Illinois Class Actions Spark New Attention For Biometric Data Applications

Capturing the time employees’ work can be a difficult business. In addition to the complexity involved with accurately tracking arrival times, lunch breaks, overtime, etc. across a range of federal and state laws (check out our Wage and Hour colleagues who keep up on all of these issues), many employers worry about “buddy punching” or other situations where time entered into their time management system is entered by a person other than the employee to whom the time relates. To address that worry, some companies have implemented biometric tools to validate time entries. A simple scan of an individual’s fingerprint, for example, can validate that individual is the employee whose time is being entered. But that simple scan can come with some significant compliance obligations, as well as exposure to litigation as discussed in a recent Chicago Tribune article.

The use of biometrics identifiers still seems somewhat futuristic and high-tech, but the technology has been around for a while, and there are already a number of state laws addressing the collection, use and safeguarding of biometric information. We’ve discussed some of those here, including the Illinois Biometric Information Privacy Act which is the subject of the litigation referenced above. Notably, the Illinois law permits individuals to sue for violations of the law and, if successful, can recover liquidated damages of $1,000 or actual damages, whichever is greater, along with attorneys’ fees and expert witness fees. The liquidated damages amount increases to $5,000 if the violation is intentional or reckless.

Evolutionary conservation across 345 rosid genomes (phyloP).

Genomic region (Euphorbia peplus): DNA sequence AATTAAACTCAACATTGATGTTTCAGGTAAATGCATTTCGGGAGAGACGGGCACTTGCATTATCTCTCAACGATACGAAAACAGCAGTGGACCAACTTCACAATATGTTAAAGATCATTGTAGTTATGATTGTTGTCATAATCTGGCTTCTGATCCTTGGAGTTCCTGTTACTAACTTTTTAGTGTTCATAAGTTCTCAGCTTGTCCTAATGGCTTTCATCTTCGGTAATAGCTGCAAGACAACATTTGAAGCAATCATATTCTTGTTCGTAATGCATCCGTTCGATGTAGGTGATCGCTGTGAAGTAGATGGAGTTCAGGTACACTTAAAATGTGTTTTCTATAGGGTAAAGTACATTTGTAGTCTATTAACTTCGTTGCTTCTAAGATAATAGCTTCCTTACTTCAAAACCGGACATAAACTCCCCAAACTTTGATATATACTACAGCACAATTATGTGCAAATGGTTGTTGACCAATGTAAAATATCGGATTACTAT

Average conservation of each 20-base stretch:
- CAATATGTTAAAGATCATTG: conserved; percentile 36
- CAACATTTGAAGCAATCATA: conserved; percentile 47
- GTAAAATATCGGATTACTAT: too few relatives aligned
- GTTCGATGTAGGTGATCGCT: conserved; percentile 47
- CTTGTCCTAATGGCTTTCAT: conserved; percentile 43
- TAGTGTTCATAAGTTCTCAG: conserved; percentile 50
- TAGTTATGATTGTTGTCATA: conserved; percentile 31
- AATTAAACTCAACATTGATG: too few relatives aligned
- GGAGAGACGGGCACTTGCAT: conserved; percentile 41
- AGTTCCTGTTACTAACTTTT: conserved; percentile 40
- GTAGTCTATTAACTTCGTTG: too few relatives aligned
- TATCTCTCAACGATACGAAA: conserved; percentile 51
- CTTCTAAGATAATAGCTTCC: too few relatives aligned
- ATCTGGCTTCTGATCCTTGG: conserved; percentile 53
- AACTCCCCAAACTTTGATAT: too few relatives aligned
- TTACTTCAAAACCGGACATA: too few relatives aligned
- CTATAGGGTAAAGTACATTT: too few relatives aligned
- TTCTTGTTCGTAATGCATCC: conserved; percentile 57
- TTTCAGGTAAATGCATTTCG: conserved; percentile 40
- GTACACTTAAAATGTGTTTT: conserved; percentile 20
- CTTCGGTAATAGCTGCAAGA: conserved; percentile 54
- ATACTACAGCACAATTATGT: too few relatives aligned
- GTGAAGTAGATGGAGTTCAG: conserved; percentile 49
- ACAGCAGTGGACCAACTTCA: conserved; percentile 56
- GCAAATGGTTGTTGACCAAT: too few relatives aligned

For businesses that want to deploy this technology, whether to time management, physical security, validating transactions or other purposes, there are a number of things to be considered. Here are just a few:

  • Is the company really capturing biometric information as defined under the applicable law? New York Labor Law Section 201-a generally prohibits the fingerprinting of employees by private employers. However, a biometric time management system may not actually be capturing a “fingerprint.” According to an opinion letter issued by the State’s Department of Labor on April 22, 2010, a device that measures the geometry of the hand is permissible as long as it does not scan the surface details of the hand and fingers in a manner similar or comparable to a fingerprint. So it is important to understand the technology and, specifically, the exact type of information being captured.